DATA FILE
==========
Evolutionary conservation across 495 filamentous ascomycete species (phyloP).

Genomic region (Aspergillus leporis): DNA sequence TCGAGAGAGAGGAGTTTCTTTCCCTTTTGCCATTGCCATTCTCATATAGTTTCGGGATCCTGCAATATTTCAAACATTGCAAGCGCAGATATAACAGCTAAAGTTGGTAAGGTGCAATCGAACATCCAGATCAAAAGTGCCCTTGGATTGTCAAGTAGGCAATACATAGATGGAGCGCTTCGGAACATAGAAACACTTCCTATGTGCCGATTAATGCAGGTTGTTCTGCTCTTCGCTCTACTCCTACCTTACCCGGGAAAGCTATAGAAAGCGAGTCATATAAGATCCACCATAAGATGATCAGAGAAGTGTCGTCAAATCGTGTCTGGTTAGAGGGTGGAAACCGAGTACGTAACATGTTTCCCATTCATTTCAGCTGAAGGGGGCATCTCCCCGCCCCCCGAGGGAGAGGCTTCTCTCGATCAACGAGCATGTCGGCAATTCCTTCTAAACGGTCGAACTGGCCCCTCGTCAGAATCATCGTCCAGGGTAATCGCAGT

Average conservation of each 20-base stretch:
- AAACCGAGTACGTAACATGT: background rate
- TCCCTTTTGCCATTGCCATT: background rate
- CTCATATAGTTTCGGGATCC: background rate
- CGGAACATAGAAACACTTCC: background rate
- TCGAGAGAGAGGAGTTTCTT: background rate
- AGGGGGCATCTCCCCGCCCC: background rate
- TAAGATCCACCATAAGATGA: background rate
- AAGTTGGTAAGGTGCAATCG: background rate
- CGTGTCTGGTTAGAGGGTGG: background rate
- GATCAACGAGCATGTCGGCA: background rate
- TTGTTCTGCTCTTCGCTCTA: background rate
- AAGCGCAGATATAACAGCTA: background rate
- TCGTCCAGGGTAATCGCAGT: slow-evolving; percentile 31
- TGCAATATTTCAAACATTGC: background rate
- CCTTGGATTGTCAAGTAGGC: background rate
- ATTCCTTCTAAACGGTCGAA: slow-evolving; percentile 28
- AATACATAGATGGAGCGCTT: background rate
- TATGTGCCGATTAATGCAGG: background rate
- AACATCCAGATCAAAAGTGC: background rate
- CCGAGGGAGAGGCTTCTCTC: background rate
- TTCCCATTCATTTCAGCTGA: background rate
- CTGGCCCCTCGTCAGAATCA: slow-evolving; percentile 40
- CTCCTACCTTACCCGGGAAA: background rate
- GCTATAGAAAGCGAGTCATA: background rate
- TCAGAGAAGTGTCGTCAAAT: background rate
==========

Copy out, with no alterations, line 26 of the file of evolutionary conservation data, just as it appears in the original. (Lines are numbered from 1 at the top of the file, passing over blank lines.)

- CTCCTACCTTACCCGGGAAA: background rate